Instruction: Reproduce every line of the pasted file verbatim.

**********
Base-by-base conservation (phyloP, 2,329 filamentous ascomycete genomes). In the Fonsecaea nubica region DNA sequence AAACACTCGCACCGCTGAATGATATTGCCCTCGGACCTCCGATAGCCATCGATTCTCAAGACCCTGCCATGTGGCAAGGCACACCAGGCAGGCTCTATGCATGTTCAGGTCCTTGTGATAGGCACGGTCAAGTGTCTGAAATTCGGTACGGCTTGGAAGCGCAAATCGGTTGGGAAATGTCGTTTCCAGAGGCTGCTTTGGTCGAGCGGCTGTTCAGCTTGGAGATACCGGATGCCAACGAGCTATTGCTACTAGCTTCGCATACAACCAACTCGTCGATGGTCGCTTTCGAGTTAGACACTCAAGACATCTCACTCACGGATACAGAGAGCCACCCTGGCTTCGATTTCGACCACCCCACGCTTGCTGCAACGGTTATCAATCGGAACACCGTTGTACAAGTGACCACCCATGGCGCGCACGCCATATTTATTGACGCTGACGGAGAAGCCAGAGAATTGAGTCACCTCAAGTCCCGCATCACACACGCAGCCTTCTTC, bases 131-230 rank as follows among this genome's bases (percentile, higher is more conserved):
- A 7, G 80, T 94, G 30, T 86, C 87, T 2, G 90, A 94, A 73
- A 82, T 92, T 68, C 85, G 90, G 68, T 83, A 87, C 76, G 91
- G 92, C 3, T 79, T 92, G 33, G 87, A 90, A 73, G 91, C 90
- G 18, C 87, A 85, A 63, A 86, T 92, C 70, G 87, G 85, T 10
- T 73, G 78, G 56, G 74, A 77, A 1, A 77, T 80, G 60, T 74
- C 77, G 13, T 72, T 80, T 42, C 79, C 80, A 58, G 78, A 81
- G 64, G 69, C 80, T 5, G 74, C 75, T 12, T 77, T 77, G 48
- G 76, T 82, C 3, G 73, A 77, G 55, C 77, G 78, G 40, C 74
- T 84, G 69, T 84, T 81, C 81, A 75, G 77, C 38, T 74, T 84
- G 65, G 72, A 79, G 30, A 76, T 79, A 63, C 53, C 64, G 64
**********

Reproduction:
Base-by-base conservation (phyloP, 2,329 filamentous ascomycete genomes). In the Fonsecaea nubica region DNA sequence AAACACTCGCACCGCTGAATGATATTGCCCTCGGACCTCCGATAGCCATCGATTCTCAAGACCCTGCCATGTGGCAAGGCACACCAGGCAGGCTCTATGCATGTTCAGGTCCTTGTGATAGGCACGGTCAAGTGTCTGAAATTCGGTACGGCTTGGAAGCGCAAATCGGTTGGGAAATGTCGTTTCCAGAGGCTGCTTTGGTCGAGCGGCTGTTCAGCTTGGAGATACCGGATGCCAACGAGCTATTGCTACTAGCTTCGCATACAACCAACTCGTCGATGGTCGCTTTCGAGTTAGACACTCAAGACATCTCACTCACGGATACAGAGAGCCACCCTGGCTTCGATTTCGACCACCCCACGCTTGCTGCAACGGTTATCAATCGGAACACCGTTGTACAAGTGACCACCCATGGCGCGCACGCCATATTTATTGACGCTGACGGAGAAGCCAGAGAATTGAGTCACCTCAAGTCCCGCATCACACACGCAGCCTTCTTC, bases 131-230 rank as follows among this genome's bases (percentile, higher is more conserved):
- A 7, G 80, T 94, G 30, T 86, C 87, T 2, G 90, A 94, A 73
- A 82, T 92, T 68, C 85, G 90, G 68, T 83, A 87, C 76, G 91
- G 92, C 3, T 79, T 92, G 33, G 87, A 90, A 73, G 91, C 90
- G 18, C 87, A 85, A 63, A 86, T 92, C 70, G 87, G 85, T 10
- T 73, G 78, G 56, G 74, A 77, A 1, A 77, T 80, G 60, T 74
- C 77, G 13, T 72, T 80, T 42, C 79, C 80, A 58, G 78, A 81
- G 64, G 69, C 80, T 5, G 74, C 75, T 12, T 77, T 77, G 48
- G 76, T 82, C 3, G 73, A 77, G 55, C 77, G 78, G 40, C 74
- T 84, G 69, T 84, T 81, C 81, A 75, G 77, C 38, T 74, T 84
- G 65, G 72, A 79, G 30, A 76, T 79, A 63, C 53, C 64, G 64